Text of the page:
“Afterwards he was sent to the galleys for his crimes. He came back, and was made Governor of the Gevangenhuis by the bloody Alva, where he brought to death your brother and past burgomaster, Dirk van Goorl. Afterwards he kidnapped the person of Elsa Brant, the daughter of Hendrik Brant, whom the Inquisition murdered at The Hague. We rescued her from him, my master, Foy van Goorl, and I. Afterwards he served with the Spaniards as a captain of their forces in the siege of Haarlem yonder—Haarlem that fell three days ago, and whose citizens they are murdering to-night, throwing them two by two to drown in the waters of the Mere.”
“Kill him! Cast him down!” roared the mob. “Give him to us, Red Martin.”
Again the Frisian lifted his hand and again there was silence; a sudden, terrible silence.
“This man had a son; my mistress, Lysbeth van Goorl, to her shame and sorrow, was the mother of him. That son, repenting, saved us from the sack of Haarlem, yea, through him the three of us, Foy van Goorl, Elsa Brant, and I, Martin Roos, their servant, are alive to-night. This man and his Spaniards overtook us on the lake, and there we conquered him by the help of Martha the Mare, Martha whom they made to carry her own husband to the fire. We conquered him, but she—she died in the fray; they stabbed her to death in the water as men stab an otter. Well, that son, the Heer Adrian, he was murdered in the boat with a knife-blow given by his own father from behind, and he lies here in this house dead or dying.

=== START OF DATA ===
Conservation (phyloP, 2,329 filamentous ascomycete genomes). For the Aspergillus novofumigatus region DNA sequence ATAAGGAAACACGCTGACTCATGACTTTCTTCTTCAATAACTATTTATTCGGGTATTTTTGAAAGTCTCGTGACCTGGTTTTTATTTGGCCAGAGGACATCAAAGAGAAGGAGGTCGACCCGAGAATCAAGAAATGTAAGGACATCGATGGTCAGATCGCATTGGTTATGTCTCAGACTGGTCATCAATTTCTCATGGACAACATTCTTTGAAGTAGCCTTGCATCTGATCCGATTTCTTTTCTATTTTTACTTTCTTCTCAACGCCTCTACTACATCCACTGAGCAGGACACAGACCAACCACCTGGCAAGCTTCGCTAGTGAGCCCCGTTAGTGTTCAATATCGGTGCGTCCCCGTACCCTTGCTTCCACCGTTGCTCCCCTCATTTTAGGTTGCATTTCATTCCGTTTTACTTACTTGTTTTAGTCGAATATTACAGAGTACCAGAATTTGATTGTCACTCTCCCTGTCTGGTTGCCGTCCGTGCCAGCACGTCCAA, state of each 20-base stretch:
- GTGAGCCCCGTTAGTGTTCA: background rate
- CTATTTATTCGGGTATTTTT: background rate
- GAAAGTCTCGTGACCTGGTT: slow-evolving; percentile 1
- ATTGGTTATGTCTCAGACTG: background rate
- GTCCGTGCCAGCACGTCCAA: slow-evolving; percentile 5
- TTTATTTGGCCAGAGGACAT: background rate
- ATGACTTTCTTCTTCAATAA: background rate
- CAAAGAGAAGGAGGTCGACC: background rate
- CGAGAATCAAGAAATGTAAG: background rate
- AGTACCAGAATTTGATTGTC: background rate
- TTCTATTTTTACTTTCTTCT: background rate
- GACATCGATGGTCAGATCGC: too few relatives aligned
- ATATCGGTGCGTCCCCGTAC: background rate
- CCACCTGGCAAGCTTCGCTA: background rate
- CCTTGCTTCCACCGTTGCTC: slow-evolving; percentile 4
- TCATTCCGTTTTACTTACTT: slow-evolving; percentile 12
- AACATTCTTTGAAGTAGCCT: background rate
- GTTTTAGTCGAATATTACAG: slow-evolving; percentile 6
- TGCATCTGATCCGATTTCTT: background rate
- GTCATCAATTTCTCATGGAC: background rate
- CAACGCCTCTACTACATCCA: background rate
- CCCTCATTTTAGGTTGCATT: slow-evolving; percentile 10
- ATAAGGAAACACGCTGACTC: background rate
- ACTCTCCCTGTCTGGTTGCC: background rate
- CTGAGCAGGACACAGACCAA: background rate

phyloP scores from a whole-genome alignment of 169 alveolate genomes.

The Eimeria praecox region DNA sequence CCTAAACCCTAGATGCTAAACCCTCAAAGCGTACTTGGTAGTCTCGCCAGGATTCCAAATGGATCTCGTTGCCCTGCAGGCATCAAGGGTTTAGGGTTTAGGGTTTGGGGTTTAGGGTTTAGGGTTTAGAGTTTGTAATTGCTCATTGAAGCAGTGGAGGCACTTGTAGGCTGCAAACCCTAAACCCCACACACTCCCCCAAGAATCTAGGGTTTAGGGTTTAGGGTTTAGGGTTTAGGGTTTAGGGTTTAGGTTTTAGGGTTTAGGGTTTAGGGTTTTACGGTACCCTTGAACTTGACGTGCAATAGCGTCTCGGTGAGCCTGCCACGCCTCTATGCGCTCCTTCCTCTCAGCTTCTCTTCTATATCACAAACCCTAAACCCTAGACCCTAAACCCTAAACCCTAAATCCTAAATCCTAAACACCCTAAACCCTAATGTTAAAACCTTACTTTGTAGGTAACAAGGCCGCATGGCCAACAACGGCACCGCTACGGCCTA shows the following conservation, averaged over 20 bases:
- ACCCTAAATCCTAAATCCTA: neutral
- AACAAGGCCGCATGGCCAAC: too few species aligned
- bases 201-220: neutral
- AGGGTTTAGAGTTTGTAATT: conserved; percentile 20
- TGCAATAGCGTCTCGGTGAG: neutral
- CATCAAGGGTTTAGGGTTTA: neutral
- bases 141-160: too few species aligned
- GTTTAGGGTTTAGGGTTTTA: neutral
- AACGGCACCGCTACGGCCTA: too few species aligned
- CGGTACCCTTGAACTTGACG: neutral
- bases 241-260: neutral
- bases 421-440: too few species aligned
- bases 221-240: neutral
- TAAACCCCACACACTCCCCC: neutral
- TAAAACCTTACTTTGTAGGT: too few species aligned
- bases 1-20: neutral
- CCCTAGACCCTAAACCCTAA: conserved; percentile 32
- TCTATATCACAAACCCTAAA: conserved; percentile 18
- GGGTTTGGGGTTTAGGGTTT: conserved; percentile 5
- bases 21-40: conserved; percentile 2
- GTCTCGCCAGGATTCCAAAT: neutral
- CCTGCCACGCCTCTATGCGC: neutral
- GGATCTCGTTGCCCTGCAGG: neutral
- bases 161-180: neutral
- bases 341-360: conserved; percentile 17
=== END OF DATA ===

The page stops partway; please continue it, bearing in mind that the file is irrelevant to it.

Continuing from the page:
“My master and I, we brought this man, who to-day is called Ramiro, to be judged by the woman whose husband and son he slew. But she would not judge him; she said, ‘Take him to the people, let them judge.’ So judge now, ye people,” and with an effort of his mighty strength Martin swung the struggling body of Ramiro over the parapet of the balcony and let him hang there above their heads.
They yelled, they screamed in their ravenous hate and rage; they leapt up as hounds leap at a wolf upon a wall.
“Give him to us, give him to us!” that was their cry.
Martin laughed aloud. “Take him then,” he said; “take him, ye people, and judge him as you will,” and with one great heave he hurled the thing that writhed between his hands far out into the centre of the street.
The crowd below gathered themselves into a heap like water above a boat sinking in the heart of a whirlpool. For a minute or more they snarled and surged and twisted. Then they broke up and went away, talking in short, eager sentences. And there, small and dreadful on the stones, lay something that once had been a man.
Thus did the burghers of Leyden pass judgment and execute it upon that noble Spaniard, the Count Juan de Montalvo.
Scene the First